One year or less

 Bring your own device (BYOD)

As more and more students come to higher education with their own laptops, tablets, and smartphones, higher education institutions are responding by developing BYOD policies and parallel apps to enable students to connect while on campus. These new policies also support teachers to deliver content in new ways.

Learning analytics and adaptive learning

These education technologies are mostly widely used in online learning formats. Learning analytics collect and analyse the details of a student’s learning interactions and then adaptive learning technologies adjust to the needs of the student.

Two to three years

Augmented and virtual reality

The idea behind these two technologies moves is for “learners to deeper levels of cognition as they attain new perspectives on underlying data” (p. 40). Augmented reality blends reality with the virtual world, allowing the learner to explore both physical and digital objects. On the other hand, virtual reality creates a computer-stimulated experience for the learner. Both have been used for language learning.


Long are the days when we aim for ‘smart-classrooms’, now we are in a time when communal and collaborative work spaces are making their way into higher education institutions. Makerspaces are informal spaces where students and teachers work in a collaborative do-it-yourself environment encouraging creativity and problem-solving.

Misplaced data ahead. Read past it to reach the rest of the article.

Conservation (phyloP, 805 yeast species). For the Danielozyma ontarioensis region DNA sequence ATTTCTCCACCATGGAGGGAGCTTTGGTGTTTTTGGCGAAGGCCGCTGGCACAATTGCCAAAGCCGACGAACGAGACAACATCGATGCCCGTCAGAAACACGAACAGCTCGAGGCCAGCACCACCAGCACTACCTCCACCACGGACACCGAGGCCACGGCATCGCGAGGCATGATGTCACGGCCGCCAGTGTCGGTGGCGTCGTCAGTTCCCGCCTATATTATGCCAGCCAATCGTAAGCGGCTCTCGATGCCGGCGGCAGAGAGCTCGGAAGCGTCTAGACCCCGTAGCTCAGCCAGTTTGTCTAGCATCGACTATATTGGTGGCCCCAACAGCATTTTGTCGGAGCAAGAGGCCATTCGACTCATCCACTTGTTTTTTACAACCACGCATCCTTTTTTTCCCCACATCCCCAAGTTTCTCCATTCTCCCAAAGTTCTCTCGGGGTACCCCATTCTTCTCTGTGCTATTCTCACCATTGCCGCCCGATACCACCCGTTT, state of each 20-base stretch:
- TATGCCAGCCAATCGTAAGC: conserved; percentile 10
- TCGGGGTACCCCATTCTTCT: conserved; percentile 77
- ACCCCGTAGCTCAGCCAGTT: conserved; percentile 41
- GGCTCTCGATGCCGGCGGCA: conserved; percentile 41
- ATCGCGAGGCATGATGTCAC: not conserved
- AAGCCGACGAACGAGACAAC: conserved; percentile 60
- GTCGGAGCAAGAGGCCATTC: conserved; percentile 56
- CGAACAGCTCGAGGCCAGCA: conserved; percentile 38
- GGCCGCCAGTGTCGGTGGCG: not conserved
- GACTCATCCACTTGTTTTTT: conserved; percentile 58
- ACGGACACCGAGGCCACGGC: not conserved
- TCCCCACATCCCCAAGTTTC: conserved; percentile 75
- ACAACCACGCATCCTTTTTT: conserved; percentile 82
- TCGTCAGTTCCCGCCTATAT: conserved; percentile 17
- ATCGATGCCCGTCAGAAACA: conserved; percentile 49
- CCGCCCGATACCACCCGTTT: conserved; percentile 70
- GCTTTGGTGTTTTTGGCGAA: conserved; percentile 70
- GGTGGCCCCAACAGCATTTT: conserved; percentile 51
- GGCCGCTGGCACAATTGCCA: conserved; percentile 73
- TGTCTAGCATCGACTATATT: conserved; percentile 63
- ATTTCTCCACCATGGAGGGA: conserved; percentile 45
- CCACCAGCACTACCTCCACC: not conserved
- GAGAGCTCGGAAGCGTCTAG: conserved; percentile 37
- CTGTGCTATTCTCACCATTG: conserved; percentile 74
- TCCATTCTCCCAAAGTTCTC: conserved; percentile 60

Four to five years

Affective computing

Researchers are currently working to advance technologies where “humans can program machines to recognize, interpret, process, and simulate the range of human emotions” (p. 44). Affective computing has deep implications for online learning, as the machine adapts to the learner’s emotions. It could also shape counselling services offered on campus and impact an international student’s experience with culture shock, integration, and being away from home and the various emotions that come with studying abroad.


Automated machines that accomplish a range of tasks seem to be the future of technology. While there is debate on how robotics will impact the labour market, little is known as to how robotics will impact higher education or international education more specifically. In the future, we may see robots teaching courses, providing tutoring support and student services or conducting campus tours for new students. As these technologies advance, development of policy and law in regards to how robotics operates in society will need to be considered.

If embraced, technology can be a tool to further the aims and intended outcomes of international education. Over the years, however, we have learned to be more tempered in our excitement with how future educational technologies may ‘revolutionise’ our work in higher education internationalisation (case in point: MOOCs). Educational technologies come quickly and have the ability to shape our work, but one thing remains constant: we continue to internationalise our campus and universities.

Leasa is Knowledge Development Adviser at the EAIE.

Leasa Weimer
EAIE, the NetherlandsLeasa is Senior Adviser for Knowledge Initiatives for the EAIE.